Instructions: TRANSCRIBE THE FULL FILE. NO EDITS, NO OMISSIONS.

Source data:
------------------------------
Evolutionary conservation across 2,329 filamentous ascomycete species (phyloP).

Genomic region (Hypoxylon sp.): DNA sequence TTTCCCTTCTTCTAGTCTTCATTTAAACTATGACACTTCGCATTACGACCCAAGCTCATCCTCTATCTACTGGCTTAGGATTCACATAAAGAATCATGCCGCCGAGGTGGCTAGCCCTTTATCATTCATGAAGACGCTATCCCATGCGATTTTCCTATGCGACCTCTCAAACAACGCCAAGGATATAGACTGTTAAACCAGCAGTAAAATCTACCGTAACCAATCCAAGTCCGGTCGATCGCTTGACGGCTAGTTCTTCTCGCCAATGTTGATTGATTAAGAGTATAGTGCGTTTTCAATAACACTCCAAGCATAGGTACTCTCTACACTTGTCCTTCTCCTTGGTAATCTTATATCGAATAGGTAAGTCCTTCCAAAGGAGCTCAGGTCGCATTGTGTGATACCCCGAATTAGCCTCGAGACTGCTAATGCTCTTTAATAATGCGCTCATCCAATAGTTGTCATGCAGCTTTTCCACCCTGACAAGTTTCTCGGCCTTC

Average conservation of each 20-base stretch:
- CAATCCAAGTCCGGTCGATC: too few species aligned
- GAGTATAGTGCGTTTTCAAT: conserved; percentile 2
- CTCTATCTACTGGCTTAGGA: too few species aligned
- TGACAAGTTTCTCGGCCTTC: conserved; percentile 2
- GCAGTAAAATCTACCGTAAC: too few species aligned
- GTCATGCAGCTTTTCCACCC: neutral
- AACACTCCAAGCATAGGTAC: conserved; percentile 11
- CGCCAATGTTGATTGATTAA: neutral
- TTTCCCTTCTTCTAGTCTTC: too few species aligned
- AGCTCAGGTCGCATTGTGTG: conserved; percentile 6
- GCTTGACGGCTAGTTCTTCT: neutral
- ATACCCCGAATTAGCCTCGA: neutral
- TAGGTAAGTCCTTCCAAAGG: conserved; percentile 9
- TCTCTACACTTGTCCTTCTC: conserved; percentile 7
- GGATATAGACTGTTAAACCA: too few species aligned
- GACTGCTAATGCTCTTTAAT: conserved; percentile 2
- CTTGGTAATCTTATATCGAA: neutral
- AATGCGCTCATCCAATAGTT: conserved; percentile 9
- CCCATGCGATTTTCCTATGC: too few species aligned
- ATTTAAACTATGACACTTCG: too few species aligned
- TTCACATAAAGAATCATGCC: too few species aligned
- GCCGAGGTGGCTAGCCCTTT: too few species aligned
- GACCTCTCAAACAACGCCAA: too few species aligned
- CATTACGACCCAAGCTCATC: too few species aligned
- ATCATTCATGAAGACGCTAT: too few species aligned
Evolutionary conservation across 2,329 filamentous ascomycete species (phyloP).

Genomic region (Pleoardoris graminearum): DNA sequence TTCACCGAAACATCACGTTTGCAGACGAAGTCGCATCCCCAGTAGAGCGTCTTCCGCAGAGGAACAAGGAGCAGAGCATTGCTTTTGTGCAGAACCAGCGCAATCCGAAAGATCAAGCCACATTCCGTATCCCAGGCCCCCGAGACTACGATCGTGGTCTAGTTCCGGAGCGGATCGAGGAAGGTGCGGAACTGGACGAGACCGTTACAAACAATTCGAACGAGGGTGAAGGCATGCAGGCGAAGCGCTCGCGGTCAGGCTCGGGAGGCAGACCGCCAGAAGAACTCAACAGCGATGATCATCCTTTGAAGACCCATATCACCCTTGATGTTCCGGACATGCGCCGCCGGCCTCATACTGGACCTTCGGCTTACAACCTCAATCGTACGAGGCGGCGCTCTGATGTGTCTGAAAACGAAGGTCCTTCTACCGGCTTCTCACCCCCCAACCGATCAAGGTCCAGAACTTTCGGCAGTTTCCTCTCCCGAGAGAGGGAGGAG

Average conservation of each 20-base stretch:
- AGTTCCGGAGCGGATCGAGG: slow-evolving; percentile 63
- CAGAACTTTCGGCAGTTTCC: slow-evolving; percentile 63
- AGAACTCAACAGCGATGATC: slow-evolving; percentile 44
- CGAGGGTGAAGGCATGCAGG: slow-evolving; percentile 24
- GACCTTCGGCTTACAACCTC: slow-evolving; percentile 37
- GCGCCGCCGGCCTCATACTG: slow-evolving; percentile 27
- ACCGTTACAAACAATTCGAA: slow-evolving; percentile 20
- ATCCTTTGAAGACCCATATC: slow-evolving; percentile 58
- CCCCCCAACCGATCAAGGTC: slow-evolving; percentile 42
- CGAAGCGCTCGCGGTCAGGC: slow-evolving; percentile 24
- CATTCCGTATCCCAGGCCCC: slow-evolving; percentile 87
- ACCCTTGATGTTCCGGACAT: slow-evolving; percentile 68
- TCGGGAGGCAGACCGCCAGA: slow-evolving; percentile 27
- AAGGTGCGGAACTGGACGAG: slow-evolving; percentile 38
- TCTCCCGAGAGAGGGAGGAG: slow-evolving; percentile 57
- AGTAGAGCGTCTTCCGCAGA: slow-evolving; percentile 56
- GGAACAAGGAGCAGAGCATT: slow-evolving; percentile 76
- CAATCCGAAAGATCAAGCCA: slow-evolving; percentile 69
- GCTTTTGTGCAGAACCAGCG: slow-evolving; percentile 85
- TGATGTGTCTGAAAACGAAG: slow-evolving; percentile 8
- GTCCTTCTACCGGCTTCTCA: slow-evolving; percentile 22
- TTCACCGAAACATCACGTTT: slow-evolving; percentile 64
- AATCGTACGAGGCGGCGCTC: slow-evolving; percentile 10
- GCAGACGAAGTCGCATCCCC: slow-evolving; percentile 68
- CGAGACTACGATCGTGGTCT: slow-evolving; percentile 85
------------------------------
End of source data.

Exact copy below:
Evolutionary conservation across 2,329 filamentous ascomycete species (phyloP).

Genomic region (Hypoxylon sp.): DNA sequence TTTCCCTTCTTCTAGTCTTCATTTAAACTATGACACTTCGCATTACGACCCAAGCTCATCCTCTATCTACTGGCTTAGGATTCACATAAAGAATCATGCCGCCGAGGTGGCTAGCCCTTTATCATTCATGAAGACGCTATCCCATGCGATTTTCCTATGCGACCTCTCAAACAACGCCAAGGATATAGACTGTTAAACCAGCAGTAAAATCTACCGTAACCAATCCAAGTCCGGTCGATCGCTTGACGGCTAGTTCTTCTCGCCAATGTTGATTGATTAAGAGTATAGTGCGTTTTCAATAACACTCCAAGCATAGGTACTCTCTACACTTGTCCTTCTCCTTGGTAATCTTATATCGAATAGGTAAGTCCTTCCAAAGGAGCTCAGGTCGCATTGTGTGATACCCCGAATTAGCCTCGAGACTGCTAATGCTCTTTAATAATGCGCTCATCCAATAGTTGTCATGCAGCTTTTCCACCCTGACAAGTTTCTCGGCCTTC

Average conservation of each 20-base stretch:
- CAATCCAAGTCCGGTCGATC: too few species aligned
- GAGTATAGTGCGTTTTCAAT: conserved; percentile 2
- CTCTATCTACTGGCTTAGGA: too few species aligned
- TGACAAGTTTCTCGGCCTTC: conserved; percentile 2
- GCAGTAAAATCTACCGTAAC: too few species aligned
- GTCATGCAGCTTTTCCACCC: neutral
- AACACTCCAAGCATAGGTAC: conserved; percentile 11
- CGCCAATGTTGATTGATTAA: neutral
- TTTCCCTTCTTCTAGTCTTC: too few species aligned
- AGCTCAGGTCGCATTGTGTG: conserved; percentile 6
- GCTTGACGGCTAGTTCTTCT: neutral
- ATACCCCGAATTAGCCTCGA: neutral
- TAGGTAAGTCCTTCCAAAGG: conserved; percentile 9
- TCTCTACACTTGTCCTTCTC: conserved; percentile 7
- GGATATAGACTGTTAAACCA: too few species aligned
- GACTGCTAATGCTCTTTAAT: conserved; percentile 2
- CTTGGTAATCTTATATCGAA: neutral
- AATGCGCTCATCCAATAGTT: conserved; percentile 9
- CCCATGCGATTTTCCTATGC: too few species aligned
- ATTTAAACTATGACACTTCG: too few species aligned
- TTCACATAAAGAATCATGCC: too few species aligned
- GCCGAGGTGGCTAGCCCTTT: too few species aligned
- GACCTCTCAAACAACGCCAA: too few species aligned
- CATTACGACCCAAGCTCATC: too few species aligned
- ATCATTCATGAAGACGCTAT: too few species aligned
Evolutionary conservation across 2,329 filamentous ascomycete species (phyloP).

Genomic region (Pleoardoris graminearum): DNA sequence TTCACCGAAACATCACGTTTGCAGACGAAGTCGCATCCCCAGTAGAGCGTCTTCCGCAGAGGAACAAGGAGCAGAGCATTGCTTTTGTGCAGAACCAGCGCAATCCGAAAGATCAAGCCACATTCCGTATCCCAGGCCCCCGAGACTACGATCGTGGTCTAGTTCCGGAGCGGATCGAGGAAGGTGCGGAACTGGACGAGACCGTTACAAACAATTCGAACGAGGGTGAAGGCATGCAGGCGAAGCGCTCGCGGTCAGGCTCGGGAGGCAGACCGCCAGAAGAACTCAACAGCGATGATCATCCTTTGAAGACCCATATCACCCTTGATGTTCCGGACATGCGCCGCCGGCCTCATACTGGACCTTCGGCTTACAACCTCAATCGTACGAGGCGGCGCTCTGATGTGTCTGAAAACGAAGGTCCTTCTACCGGCTTCTCACCCCCCAACCGATCAAGGTCCAGAACTTTCGGCAGTTTCCTCTCCCGAGAGAGGGAGGAG

Average conservation of each 20-base stretch:
- AGTTCCGGAGCGGATCGAGG: slow-evolving; percentile 63
- CAGAACTTTCGGCAGTTTCC: slow-evolving; percentile 63
- AGAACTCAACAGCGATGATC: slow-evolving; percentile 44
- CGAGGGTGAAGGCATGCAGG: slow-evolving; percentile 24
- GACCTTCGGCTTACAACCTC: slow-evolving; percentile 37
- GCGCCGCCGGCCTCATACTG: slow-evolving; percentile 27
- ACCGTTACAAACAATTCGAA: slow-evolving; percentile 20
- ATCCTTTGAAGACCCATATC: slow-evolving; percentile 58
- CCCCCCAACCGATCAAGGTC: slow-evolving; percentile 42
- CGAAGCGCTCGCGGTCAGGC: slow-evolving; percentile 24
- CATTCCGTATCCCAGGCCCC: slow-evolving; percentile 87
- ACCCTTGATGTTCCGGACAT: slow-evolving; percentile 68
- TCGGGAGGCAGACCGCCAGA: slow-evolving; percentile 27
- AAGGTGCGGAACTGGACGAG: slow-evolving; percentile 38
- TCTCCCGAGAGAGGGAGGAG: slow-evolving; percentile 57
- AGTAGAGCGTCTTCCGCAGA: slow-evolving; percentile 56
- GGAACAAGGAGCAGAGCATT: slow-evolving; percentile 76
- CAATCCGAAAGATCAAGCCA: slow-evolving; percentile 69
- GCTTTTGTGCAGAACCAGCG: slow-evolving; percentile 85
- TGATGTGTCTGAAAACGAAG: slow-evolving; percentile 8
- GTCCTTCTACCGGCTTCTCA: slow-evolving; percentile 22
- TTCACCGAAACATCACGTTT: slow-evolving; percentile 64
- AATCGTACGAGGCGGCGCTC: slow-evolving; percentile 10
- GCAGACGAAGTCGCATCCCC: slow-evolving; percentile 68
- CGAGACTACGATCGTGGTCT: slow-evolving; percentile 85